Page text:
"I have but one candle of life to burn, and I would rather burn it out in a land filled with darkness than in a land flooded with light"            John Keith Falconer

            Last weekend Jana and I were invited to lunch with an alumnus of ICS. When I started working at ICS in 2006, he was a freshman and the starting point guard for my varsity basketball team. I had the opportunity to teach, coach, and mentor this young man for four years. After graduating from ICS, he went to college and is now opening a medical center in Bangkok. Since his graduation, we have kept in touch and shared what was happening in our lives. But, last week at lunch he shared something new with me. After finishing lunch, he said, “Jack, I have been many places and met many people, but nothing compares to my experience at ICS. The community and support that was shown to me at ICS has never been replicated anywhere else.”

            Christmas is always a difficult time for us because we must choose between staying here for the holidays, or going home. When we go home for Christmas it is always an exciting time of reconnecting with family, and enjoying the festivities. But, when we stay in Bangkok, we have the opportunity to reconnect with alumni that we have not seen in many years. Often spiritual issues that never manifested for these young men and women in high school, become front and center in our conversations with them as adults. I often tell Jana that I believe the relationships we continue with ICS students after graduation is far more significant than anything we do at ICS.

            On January 3rd, we have organized an alumni reunion basketball game at ICS. We are expecting over 25 alumni that played basketball at ICS over the past 15 years to attend. Some of these alumni I have not seen in several years, but we are all coming together for a night of fellowship. It amazes me that so many graduates of ICS come around during the holidays just to say hello to former teachers and friends. I believe it shows the uniqueness of a school that values community first. Please pray for us as we spend time playing a game we love and catching up with each other.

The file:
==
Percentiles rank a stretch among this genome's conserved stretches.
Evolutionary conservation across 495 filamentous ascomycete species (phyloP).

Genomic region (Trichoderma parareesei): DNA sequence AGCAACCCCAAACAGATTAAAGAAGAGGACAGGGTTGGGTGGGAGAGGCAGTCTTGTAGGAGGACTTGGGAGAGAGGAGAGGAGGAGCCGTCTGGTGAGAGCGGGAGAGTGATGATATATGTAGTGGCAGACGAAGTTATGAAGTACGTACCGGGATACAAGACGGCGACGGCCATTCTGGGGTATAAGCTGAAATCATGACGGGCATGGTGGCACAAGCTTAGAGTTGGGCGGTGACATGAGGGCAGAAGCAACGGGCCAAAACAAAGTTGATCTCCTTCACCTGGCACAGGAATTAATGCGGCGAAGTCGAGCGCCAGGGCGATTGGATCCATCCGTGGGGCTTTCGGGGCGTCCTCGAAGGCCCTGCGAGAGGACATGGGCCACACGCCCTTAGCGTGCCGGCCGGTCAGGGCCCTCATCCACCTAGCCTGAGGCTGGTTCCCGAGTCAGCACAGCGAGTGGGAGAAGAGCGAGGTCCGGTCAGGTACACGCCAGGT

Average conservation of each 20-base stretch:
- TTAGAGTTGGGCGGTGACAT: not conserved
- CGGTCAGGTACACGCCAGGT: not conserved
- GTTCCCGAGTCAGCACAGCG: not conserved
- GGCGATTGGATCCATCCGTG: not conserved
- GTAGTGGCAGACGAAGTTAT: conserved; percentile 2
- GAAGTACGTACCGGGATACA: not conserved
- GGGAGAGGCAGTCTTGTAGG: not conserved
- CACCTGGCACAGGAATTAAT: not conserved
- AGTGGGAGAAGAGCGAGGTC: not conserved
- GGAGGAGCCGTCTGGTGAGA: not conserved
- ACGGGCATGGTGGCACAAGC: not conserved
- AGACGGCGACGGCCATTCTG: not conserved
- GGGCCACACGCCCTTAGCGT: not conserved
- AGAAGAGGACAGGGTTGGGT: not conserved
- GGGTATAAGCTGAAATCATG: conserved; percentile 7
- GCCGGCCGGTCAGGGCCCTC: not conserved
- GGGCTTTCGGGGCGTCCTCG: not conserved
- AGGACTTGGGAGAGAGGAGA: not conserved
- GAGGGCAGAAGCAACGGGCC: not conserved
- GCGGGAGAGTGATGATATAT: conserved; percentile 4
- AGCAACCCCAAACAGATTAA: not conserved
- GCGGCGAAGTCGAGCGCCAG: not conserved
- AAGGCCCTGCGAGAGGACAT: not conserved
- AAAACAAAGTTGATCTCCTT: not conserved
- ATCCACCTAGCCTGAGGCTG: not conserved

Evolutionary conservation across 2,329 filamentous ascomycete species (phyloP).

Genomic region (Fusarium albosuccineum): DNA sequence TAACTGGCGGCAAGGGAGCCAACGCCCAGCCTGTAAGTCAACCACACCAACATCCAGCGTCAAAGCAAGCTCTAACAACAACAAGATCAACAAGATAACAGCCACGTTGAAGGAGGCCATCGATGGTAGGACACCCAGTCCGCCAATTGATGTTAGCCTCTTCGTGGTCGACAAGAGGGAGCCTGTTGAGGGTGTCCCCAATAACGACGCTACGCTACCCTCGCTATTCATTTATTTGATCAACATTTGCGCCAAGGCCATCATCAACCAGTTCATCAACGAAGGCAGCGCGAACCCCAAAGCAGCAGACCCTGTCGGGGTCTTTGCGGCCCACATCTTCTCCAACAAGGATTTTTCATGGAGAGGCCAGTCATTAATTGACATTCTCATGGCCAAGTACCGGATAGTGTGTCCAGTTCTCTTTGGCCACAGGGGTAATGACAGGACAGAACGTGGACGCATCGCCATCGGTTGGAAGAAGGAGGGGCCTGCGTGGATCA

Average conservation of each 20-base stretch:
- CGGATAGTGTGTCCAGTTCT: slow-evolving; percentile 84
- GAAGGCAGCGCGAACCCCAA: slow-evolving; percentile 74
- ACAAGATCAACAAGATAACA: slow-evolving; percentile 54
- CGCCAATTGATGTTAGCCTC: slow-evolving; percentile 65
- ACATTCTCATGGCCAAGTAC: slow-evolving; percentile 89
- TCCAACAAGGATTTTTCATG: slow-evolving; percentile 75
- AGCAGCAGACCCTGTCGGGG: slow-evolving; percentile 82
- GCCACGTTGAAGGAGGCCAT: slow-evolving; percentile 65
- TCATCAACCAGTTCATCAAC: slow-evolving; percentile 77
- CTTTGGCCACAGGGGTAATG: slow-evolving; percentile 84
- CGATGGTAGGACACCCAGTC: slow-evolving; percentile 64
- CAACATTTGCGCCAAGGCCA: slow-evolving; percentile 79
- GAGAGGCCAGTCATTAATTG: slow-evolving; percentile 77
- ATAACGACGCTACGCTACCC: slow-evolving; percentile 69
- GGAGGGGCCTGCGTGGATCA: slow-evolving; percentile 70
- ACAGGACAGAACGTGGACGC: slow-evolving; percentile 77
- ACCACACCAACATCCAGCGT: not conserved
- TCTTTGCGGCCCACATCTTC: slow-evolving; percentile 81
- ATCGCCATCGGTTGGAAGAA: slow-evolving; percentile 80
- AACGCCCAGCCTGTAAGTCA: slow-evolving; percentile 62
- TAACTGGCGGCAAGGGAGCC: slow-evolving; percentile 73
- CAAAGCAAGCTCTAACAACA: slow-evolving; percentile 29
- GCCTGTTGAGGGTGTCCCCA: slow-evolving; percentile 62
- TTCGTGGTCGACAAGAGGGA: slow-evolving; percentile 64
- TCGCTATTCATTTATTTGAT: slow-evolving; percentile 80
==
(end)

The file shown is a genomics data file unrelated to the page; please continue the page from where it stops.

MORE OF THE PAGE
Christmas is certainly not as festive in Thailand as it is in North Carolina. Just this week I was telling Jana how I felt guilty for not taking Marley to NC for Christmas. But, Jana reminded me of something that is far more important than Marley being home for Christmas. Marley being here as we eat, share stories, and reconnect with students that God gave us an opportunity to teach for several years. We will miss our family this holiday season, but we believe God will use this time for us to continue sharing His love with our former students that are now adults.

Me, Myself, and I

“For even the Son of Man did not come to be served, but to serve, and to give his life as ransom for many.” 

I have been doing this teaching thing for 14 years. It has been a very rewarding and humbling job for me over the years. I feel the more I teach, the more God shows me the numerous faults in my own life. Being a teacher has taught me more about my own beliefs than anything I have shared with my students. But, I believe one trait has become worse in my students over the past decade; self-entitlement.

My father was adamantly opposed to the idea of self-entitlement. In fact, I would dare to say he was on the opposite side of that fence. There was a situation early in my life in which I was chosen for an all-star team, and my father coached the team. He told the coaching panel that I was not eligible to be selected for the all-star team, because I did not deserve to be on the team over some other kids. I remember him explaining to me that he did not think I was good enough to be on the team, and he never wanted anyone to question him about favoritism. I often think about my dad keeping me off that all-star team when I have parents complaining to me about their child not getting an award, more playing time, or recognition. I believe we are raising a generation of “me first people” that will greatly shape what our society values the next hundred years.